To Kill A Mockingbird: Scout's Development For Narration

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Dhyanee Bhatt 9A Scout’s Development for Narration All of us grow, develop, and adapt to our surroundings according to what we see and learn. However, we don’t always only the just induce the positive values, but also adapt to the disadvantageous values, as well. To Kill a Mockingbird is a unique novel written by Harper Lee, which tells about a sophisticated family living in a small town. The focus of the book is Scout, the main character and an innocent child, and the story is presented from her perspective. The structure of the book shows the shaping of the Scout’s character of innocent behavior to maturity. Scout develops her empathy and maturity throughout the book by the reflection of other characters and occurring events. …show more content…

This particular quote shows that people of the town are really not willing to speak up for the discrimination until they have been in that exact same situation. This is also an example of empathy applied in a way to convince the world with the hiding lies for good. We all have done this in some way in our lives for good. This helps in the broadening of the description, which allows the reader to emotionally and mentally connect with character by reading about the expressed …show more content…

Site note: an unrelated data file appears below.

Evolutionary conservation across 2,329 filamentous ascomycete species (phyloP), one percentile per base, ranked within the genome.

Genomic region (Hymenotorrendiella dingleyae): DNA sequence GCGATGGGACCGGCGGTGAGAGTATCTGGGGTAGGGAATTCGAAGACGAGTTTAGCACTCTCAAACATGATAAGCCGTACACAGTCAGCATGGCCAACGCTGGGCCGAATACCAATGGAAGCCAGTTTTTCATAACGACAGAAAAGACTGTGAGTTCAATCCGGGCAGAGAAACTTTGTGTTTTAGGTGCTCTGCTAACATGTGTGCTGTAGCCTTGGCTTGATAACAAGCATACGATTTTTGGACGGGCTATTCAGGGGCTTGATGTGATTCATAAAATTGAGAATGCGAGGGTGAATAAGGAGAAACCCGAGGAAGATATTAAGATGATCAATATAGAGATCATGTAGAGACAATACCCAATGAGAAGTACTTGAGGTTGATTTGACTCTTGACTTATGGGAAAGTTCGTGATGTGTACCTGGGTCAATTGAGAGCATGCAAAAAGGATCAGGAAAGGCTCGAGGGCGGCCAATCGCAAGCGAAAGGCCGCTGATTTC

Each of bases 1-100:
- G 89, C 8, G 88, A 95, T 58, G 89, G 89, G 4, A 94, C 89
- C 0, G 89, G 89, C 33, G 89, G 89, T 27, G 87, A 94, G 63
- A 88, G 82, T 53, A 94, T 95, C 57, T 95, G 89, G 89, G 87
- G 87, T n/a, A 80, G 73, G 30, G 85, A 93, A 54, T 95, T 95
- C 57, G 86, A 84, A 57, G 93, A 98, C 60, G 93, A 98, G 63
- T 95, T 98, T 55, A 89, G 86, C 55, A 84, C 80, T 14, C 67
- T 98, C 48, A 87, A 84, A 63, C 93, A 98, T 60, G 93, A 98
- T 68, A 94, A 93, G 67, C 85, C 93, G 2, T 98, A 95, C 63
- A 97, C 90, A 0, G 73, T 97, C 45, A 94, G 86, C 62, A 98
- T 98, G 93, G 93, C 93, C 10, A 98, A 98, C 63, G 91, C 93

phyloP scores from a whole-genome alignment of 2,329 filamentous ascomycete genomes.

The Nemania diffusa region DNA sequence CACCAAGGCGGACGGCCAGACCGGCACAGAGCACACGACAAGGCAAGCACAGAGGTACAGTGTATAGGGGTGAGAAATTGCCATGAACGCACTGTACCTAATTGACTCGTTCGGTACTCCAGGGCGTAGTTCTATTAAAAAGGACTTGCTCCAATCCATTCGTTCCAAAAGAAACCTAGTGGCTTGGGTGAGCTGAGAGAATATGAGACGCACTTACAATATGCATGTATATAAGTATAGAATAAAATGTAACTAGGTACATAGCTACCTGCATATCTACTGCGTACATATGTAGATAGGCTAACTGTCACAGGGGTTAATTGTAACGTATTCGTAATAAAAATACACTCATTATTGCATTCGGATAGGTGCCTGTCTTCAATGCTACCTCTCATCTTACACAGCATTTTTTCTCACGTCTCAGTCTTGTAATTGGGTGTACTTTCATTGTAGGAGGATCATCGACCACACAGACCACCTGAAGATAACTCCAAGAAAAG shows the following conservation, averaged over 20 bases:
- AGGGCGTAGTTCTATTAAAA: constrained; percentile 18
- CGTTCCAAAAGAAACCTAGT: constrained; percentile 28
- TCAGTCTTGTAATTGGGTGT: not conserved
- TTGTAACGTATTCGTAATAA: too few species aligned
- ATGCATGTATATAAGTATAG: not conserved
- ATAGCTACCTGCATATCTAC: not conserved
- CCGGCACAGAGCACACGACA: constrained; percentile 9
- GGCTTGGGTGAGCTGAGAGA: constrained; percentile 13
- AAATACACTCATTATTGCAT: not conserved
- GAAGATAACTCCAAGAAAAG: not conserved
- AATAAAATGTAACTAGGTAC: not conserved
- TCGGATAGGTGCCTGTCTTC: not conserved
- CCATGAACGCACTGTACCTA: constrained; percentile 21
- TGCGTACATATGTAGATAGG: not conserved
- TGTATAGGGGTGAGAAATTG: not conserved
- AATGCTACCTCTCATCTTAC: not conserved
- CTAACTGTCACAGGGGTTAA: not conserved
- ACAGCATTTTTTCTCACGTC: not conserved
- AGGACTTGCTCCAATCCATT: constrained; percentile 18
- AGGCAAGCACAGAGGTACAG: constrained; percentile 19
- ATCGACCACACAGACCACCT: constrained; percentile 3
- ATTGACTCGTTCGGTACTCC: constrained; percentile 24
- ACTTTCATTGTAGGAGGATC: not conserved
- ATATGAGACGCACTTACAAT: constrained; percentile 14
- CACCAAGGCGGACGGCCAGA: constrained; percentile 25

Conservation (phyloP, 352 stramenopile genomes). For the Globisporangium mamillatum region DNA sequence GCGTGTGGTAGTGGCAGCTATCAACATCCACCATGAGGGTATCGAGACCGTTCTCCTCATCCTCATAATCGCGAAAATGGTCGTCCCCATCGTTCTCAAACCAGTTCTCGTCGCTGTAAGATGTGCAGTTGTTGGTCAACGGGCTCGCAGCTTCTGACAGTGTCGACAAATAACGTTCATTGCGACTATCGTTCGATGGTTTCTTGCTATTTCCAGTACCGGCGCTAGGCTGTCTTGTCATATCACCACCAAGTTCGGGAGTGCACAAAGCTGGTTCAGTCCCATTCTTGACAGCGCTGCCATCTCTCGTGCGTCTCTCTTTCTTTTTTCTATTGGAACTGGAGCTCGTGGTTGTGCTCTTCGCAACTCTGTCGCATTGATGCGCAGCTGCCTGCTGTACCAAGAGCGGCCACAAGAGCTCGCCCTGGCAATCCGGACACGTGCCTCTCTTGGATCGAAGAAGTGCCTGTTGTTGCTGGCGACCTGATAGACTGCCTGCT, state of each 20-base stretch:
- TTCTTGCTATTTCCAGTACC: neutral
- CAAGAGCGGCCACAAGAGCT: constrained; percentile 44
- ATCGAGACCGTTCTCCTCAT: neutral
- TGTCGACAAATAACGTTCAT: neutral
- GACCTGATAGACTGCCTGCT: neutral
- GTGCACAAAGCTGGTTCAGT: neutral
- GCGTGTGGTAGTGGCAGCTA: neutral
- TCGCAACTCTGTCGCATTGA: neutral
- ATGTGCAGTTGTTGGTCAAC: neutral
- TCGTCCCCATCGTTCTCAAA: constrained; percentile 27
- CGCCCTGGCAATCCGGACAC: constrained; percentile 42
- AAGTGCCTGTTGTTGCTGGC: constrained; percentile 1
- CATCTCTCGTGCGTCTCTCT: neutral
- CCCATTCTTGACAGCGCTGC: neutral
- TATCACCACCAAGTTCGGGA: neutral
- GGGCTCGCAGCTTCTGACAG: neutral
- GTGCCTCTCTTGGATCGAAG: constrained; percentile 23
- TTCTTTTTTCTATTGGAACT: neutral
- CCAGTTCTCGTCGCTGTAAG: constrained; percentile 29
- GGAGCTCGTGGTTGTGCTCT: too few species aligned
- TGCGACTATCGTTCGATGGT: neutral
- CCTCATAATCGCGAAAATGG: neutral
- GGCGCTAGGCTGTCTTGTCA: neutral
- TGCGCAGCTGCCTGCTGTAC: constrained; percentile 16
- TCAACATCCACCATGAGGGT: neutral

“Atticus was right. One time he said you never really know a man until you stand in his shoes and walk around in them. Just standing on the Radley porch was enough.” (ch. 31 p. 308). This explains the reader the complete development of Scout. Towards the end of the book she expresses her feelings like an adult, broadening the narration explaining the readers in a more descriptive manner. In the end of the book Scout is fully developed explaining the critical parts, making the reader think about them more carefully and in many possible and sensible

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